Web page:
Inequality

Distributional Cost Effectiveness Analysis: A simple example

I have written previously about the need for distributional cost-effectiveness analysis (DCEA) which would increase the value of treatments who improve the health for individuals who currently have the worst expected quality-adjusted life expectancy (QALE). I’ve written about this in AJMC and Health Affairs among other places. One key question many individuals may have is …

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I thought HIV meant death but it led me to fight to save millions of lives | Vuyiseka Dubula

Twenty years ago in South Africa people were dying unable to access expensive antiretrovirals. The creation of the Global Fund was gamechanging In 2001, at the age of 22 – when I thought my life had just begun – I was diagnosed with HIV. At that time, the diagnosis felt like a death sentence. Every …

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Should hospitals pay for housing for ED frequent flyers?

That is one approach being explored in Philadelphia according to an article in Kaiser Health News. Using funding from Temple University, two Pennsylvania Medicaid health plans, and some grant funding, the Template University Health System: …launched a two-year program last year to help 25 homeless Medicaid patients who frequently use its emergency room and other …

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Fewer Pharmacies In Minority Neighborhoods

One reason for worse health outcomes for racial minorities could be reduced access to pharmacies. However, how big a problem is pharmacy access? A recent Health Affairs paper by Guadamuz et al. (2021) uses 2007-2015 data from the National Council for Prescription Drug Programs (NCPDP) to identify pharmacies, which were then geocoded and linked to …

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In the fight against Covid, have we been inoculated against compassion? | Letters

Dr Mohga Kamal-Yanni says world leaders must stop putting big pharma’s profits before people’s lives. Sue Hoar wonders why more is not being done to help Covid patients in India The shortfall in Covid vaccine doses going to the Covax vaccine-sharing scheme is deeply worrying, and highlights a massive flaw in the plans to provide …

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US adult life expectancy falling for those without a college degree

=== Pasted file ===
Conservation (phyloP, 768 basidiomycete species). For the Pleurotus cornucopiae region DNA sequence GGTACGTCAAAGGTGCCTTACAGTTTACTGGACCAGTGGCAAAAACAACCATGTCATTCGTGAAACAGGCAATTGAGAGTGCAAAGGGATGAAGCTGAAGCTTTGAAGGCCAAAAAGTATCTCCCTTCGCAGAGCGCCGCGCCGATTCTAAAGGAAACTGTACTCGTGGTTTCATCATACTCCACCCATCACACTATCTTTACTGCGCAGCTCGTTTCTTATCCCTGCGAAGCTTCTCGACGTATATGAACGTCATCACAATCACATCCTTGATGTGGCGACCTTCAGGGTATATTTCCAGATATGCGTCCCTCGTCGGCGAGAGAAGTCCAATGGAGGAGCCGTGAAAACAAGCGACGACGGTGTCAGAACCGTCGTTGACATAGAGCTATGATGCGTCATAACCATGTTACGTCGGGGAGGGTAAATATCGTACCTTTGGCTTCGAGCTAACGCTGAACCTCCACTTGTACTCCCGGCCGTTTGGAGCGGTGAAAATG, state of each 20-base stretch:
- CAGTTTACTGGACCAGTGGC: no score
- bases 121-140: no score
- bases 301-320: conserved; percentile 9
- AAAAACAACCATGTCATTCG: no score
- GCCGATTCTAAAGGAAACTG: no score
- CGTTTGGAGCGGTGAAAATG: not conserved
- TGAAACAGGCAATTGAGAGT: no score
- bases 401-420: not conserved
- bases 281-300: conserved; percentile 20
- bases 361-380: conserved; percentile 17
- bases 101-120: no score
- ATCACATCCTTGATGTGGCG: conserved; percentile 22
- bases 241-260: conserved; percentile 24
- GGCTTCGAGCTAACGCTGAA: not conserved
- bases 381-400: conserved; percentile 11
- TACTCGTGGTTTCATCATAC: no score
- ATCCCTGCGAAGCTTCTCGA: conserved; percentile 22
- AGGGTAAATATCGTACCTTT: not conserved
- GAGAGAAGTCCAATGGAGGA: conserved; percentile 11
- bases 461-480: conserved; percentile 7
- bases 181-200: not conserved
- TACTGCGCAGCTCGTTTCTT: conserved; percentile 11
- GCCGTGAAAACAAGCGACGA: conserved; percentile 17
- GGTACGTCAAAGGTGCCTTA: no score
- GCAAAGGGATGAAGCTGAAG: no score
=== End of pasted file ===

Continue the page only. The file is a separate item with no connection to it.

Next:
That is the finding from a study published by Anne Case and Angus Deaton this week in Proceedings from the National Academy of Sciences (PNAS). While COVID-19 has had a clear impact in the last 12 months, in fact figures from the National Center for Health Statistics (NCHS) indicate that American life expectancy peaked in …

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COVID-19 and racial disparities

On the eve of Martin Luther King Day, let us take a quick look at the impact of COVID-19 by race/ethnicity. CDC reports rates of COVID-19 cases, hospitalizations and deaths. One can see that cases are higher for most minorities (except Asians) relative to Non-Hispanic Whites, but hospitalizations and deaths are much higher for all …

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Steps Health Professionals Can Take to Reduce Inequality in Health Outcomes

That is the title of an article in AJMC co-authored with Meena Venkatachalam. An excerpt is below: While decision-makers traditionally have ignored the issue of inequality, academic researchers have already developed tools to quantify a treatment’s value from reductions in inequality. Two common methods for doing so are distributional cost effectiveness analysis (DCEA) and multiple-criteria …

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What can pharma do about social determinants of health?

The Milwaukee Bucks–my home town sports team–yesterday boycotted Game 5 of their NBA playoff series. This historical event serves to bring attention to the inequalities African-Americans and other minorities face in our society. In health care, disparities also exist. As I mentioned in my Health Affairs blog piece with Meena Venkatachalam, COVID-19 has highlighted these …

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If our patients are diverse, why are clinical trials so white?

  How many times have you been told to put on sunscreen to prevent skin cancer? About 71% of US adults use some form of sun protection when outdoors on a warm, sunny day – an increase of 3% from 2008. Now, what if I told you that despite these public health initiatives to increase …

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Disparities in COVID-19 hospitalization rates

Azar et al. (2020) use electronic health record data to examine differences in COVID-19 hospitalization rates by patient characteristics. The authors find that: …compared with non-Hispanic white patients, nonHispanic African American patients had 2.7 times the odds of hospitalization, after adjustment for age, sex, comorbidities, and income. These findings echo similar COVID-19-related conclusions across California. …

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